Preparing for a Show: The Finishing Touches
Tips on Trimming Pads, Feet, and Coat

by Joyce Johanson

A well-prepared show dog is not only trained to perform well in the ring but also must be groomed and trimmed to look his best.

Trimming Hair Between Pads
Hair grows thick between a Lhasa Apso's pads. Whether your dog is a show dog or companion pet, the hair between the pads should be trimmed. To do the trimming, you can use a small scissors or an electric clipper, which cuts a little closer and trims a little neater than a scissors does. The clipper I use is comparable in size to a mustache trimmer. Often I will first use a scissors to shorten the hair so it is even with the pad, especially if I've been lax and allowed to let the hair grow a little longer during the months when we are not going to shows frequently. After scissoring, I will use the clipper to trim the hair between the pads. One thing you need to watch out for when using the clipper is razor burn. Keep some Gold Bond powder on hand to put on and between the pads, just in case. Trim the pads at least a week before the show. The week gives any razor burn time to heal before the dog goes in the ring and gives the dog a chance to get used to the feeling of walking w/o a cushion of hair between the pads.

Trimming Feet
Refer to the article Fancy Feet for instructions related to cutting the shaggy hair around the Lhasa's feet. Again, when you are getting ready for a show, do the feet cutting/trimming at least a week or so ahead of time. This gives the hair a chance to grow a little bit to lay right again, looking more natural and less "recently cut" when the dog goes in the ring. It also gives you time to clip out the stragglers (there usually are some) and snip at uneven areas you'll find the next time you groom or bathe.

I do not recommend trimming your dog's feet at shows. You are asking for an accident to happen. The grooming area environment at a dog show is filled with distractions. One fast move on the dog's part in response to a loud noise or a person walking past the grooming table when the scissors are cutting can create a catastrophe! I'd prefer any trimming disasters happen at home in advance so I have a chance to figure out how to fix them!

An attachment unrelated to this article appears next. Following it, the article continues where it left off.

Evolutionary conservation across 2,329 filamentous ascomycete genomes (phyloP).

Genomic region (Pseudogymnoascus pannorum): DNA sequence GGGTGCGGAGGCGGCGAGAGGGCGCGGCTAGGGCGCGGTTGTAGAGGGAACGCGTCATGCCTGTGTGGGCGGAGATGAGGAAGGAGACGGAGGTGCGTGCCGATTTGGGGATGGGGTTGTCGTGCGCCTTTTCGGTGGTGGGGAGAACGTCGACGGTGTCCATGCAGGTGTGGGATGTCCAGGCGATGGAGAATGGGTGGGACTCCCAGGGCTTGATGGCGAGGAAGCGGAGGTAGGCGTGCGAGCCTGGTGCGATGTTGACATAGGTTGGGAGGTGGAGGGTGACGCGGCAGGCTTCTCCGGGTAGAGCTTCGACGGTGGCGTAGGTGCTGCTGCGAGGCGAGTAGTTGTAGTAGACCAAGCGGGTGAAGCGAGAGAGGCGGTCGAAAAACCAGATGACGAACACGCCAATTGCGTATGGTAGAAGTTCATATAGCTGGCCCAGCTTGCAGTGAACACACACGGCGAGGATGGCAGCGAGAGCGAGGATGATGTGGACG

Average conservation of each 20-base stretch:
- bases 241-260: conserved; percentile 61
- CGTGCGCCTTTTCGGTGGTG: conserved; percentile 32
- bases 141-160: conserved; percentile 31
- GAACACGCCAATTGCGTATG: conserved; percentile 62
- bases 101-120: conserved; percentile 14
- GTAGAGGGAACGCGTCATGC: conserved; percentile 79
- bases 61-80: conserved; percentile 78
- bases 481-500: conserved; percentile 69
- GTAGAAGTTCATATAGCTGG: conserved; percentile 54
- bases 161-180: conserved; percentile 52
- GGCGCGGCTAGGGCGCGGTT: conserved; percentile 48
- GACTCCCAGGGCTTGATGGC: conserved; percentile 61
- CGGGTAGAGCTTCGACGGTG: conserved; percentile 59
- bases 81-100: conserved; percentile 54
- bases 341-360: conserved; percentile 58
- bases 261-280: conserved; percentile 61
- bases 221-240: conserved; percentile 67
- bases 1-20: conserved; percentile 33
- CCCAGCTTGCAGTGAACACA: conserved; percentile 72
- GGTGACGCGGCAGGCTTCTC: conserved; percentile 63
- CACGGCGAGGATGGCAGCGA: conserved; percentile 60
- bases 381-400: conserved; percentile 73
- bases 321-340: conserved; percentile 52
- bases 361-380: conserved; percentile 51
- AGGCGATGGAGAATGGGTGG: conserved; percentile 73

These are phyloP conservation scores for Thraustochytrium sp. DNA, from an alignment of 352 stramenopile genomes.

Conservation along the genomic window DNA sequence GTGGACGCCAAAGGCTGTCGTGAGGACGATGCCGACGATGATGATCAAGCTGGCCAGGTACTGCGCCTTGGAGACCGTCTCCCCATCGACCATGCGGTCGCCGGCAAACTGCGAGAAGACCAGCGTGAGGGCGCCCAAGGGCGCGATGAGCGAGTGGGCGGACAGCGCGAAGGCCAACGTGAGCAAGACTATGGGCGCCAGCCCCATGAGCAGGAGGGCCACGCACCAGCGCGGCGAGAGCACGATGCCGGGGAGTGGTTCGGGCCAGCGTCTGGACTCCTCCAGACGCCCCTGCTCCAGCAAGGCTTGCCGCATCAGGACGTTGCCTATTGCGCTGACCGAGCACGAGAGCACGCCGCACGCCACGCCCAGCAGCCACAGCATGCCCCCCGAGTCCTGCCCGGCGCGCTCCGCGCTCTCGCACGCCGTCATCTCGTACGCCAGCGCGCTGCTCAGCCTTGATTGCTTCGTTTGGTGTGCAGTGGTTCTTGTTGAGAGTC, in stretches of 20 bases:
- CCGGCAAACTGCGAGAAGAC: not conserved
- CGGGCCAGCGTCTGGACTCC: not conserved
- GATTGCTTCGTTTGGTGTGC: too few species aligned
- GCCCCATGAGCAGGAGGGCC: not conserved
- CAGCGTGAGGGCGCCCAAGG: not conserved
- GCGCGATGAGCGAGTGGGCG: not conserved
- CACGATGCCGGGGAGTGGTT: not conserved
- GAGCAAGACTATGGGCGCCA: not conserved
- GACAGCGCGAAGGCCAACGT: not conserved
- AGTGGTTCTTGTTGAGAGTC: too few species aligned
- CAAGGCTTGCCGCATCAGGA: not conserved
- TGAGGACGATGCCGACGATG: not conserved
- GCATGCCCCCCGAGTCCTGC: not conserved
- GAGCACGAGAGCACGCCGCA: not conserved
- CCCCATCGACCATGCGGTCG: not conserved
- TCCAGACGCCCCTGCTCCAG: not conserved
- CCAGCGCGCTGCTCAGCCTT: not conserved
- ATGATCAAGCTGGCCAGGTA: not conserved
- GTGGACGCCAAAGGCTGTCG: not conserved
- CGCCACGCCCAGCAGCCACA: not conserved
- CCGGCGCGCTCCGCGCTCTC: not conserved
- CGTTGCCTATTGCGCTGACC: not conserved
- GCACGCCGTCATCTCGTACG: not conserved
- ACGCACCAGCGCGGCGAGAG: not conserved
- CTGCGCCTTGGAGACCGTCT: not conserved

Trimming Coat
We all enjoy seeing a Lhasa with long flowing coat. It's a lovely sight! However, it is possible for the coat to get too long! When it does, it impedes the dog's movement. Show dogs should not be judged merely on their beauty and length of coat. Good structure is crucial. Good movement is crucial. If the coat is too long, the excessive length can throw off the dog's gait. He might step on his coat as he moves forward and stumble or attempt to compensate by throwing a foot to the side or doing something equally odd-looking! So, if you are fortunate to have a dog who grows a long thick coat, you'll probably end up trimming it.

Getting the coat trimmed evenly can be a challenge. You and your dog both need a lot of patience as proper trimming takes time and care. Trim the hair around the feet before you trim the side, rear, and front coat. If your dog's coat is not super long and flowing, you still may need to trim it to even it up. Often the dog looks better if you trim off wispy thin ends to make the coat all one length rather than trying to salvage the few longer hairs the dog has. As with your own hair, trimming broken or damaged ends promotes healthy hair growth.

One trick many people use to trim floor length or longer coat is to stand the dog along the very edge of the grooming table and use either the top or bottom edge as a cutting guide. Again, trim in layers if there is enough thickness of coat to do so. You do not want the top layer to be shorter than the layers under it.

Don't trim a dirty coat. Don't trim a wet coat. Don't trim a "just bathed and dried" coat; the hair shafts will be stretched a bit. Wait a day or so after the bath to do the trimming.

Don't do major trimming the day of the show. Think of what happens to your own recently-cut hair and how it often takes it a day or two to get used to being cut and to laying properly again. I will often do major trimming at least a couple of weeks before a show to give the coat a chance to regain a more natural look, as opposed to that I've-just-had-my-hair-cut look.

Other Finishing Touches with Scissors
Some people trim the area around the dog's anus and the belly hair around a male's penis. Again, if you do this, do it early enough before a show to allow the dog to get used to the feeling of having no hair there! I've seen people trimming a puppy's rear end at a show and when the puppy gets in the ring and suddenly feels a breeze on his butt, he scoots or sits down or keeps turning around trying to "get" at whatever is annoying him back there. Not a pretty sight when the judge is trying to see movement!

Please note: Permission to reproduce and/or circulate information in this article is granted. However, the article must be disseminated in its entirety and credit must be given to Joyce Johanson, Joyslyn's Lhasa Apsos. Thanks!

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